At least 11 people were killed on Tuesday after an explosion hit a bus carrying Tunisian presidential guards along a major street in the centre of the capital Tunis.
Security and presidential sources said the explosion was an attack, adding it was not immediately clear whether it was a bomb or an explosive device fired at the bus as it travelled along Mohamed V Avenue. Though some members of the presidential guard were among the dead, it wasn't immediately clear how many had been killed.
Bassem Trifi, a human rights lawyer, who saw the attack, told the AP it was "a catastrophic spectacle." He said the explosion hit the driver's side of the bus. "I saw at least five corpses on the ground," he said. "This was not an ordinary explosion."
Ambulances rushed from the scene and security forces quickly sealed off the area.
On Tuesday evening, Tunisia's prime minister and interior minister visited the scene, but neither was able to say who was responsible for the attack.
Although terrorists attacks are on the rise in Tunisia, previous operations have targeted tourists, and not government entities. This year alone, Tunisia has suffered two major attacks on its tourism industry. A gunman killed 38 foreigners at a beach hotel in June and in March, gunmen killed 21 tourists at the Bardo Museum in Tunis.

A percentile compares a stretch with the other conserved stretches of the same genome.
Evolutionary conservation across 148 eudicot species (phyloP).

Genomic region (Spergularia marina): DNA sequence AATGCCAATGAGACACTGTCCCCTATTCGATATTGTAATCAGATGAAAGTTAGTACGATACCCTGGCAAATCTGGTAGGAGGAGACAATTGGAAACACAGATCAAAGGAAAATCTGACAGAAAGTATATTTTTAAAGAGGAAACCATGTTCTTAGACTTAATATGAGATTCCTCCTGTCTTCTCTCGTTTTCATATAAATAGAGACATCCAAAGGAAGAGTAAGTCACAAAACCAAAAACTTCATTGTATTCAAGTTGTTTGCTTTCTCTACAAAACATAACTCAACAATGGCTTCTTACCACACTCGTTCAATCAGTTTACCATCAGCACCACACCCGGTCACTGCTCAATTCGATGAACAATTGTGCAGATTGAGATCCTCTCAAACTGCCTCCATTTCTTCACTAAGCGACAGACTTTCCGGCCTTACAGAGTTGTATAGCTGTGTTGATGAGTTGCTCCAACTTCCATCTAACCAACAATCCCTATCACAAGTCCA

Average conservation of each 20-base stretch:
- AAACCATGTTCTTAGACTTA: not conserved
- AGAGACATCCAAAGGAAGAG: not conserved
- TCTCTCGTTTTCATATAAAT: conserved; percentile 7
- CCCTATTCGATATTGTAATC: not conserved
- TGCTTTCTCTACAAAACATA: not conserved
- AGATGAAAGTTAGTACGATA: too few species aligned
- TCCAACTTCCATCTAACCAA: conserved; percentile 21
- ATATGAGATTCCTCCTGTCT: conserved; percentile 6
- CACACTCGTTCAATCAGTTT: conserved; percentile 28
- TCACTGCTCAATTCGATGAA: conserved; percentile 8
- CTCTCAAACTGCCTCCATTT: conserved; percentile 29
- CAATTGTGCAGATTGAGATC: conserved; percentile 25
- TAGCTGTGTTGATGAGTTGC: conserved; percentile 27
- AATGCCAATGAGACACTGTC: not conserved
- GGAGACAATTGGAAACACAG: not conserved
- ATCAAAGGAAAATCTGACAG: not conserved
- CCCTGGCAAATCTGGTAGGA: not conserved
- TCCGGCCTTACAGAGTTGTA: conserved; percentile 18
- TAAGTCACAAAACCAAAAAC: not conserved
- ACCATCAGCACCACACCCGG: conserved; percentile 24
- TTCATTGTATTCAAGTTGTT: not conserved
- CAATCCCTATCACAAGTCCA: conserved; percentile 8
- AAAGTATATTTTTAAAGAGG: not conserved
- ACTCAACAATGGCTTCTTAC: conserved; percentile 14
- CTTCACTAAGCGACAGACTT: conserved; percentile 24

Islamic State claimed both previous attacks, but there has been no claim of responsibility for today's.
And IS is not the only possible culprit. The army has also been fighting a low-level insurgency waged by other Islamist militant group in the mountains near the Algerian border. In recent months, the militants have hit checkpoints and patrols in rural areas.
Ten days ago, security forces increased their presence in Tunis, as a reaction to the attacks in Paris, and earlier in the month police claimed to have broken up a terror cell that was planning attacks against tourists. Just Monday, government sources told AFP that Tunisia's ex-president Moncef Marzouki was the target of an assassination plot.
After Tuesday's attack, many circulated the hashtag #PrayForTunisia on Twitter, an illusion to the memes that spread after the Islamic State attacked Paris earlier this month.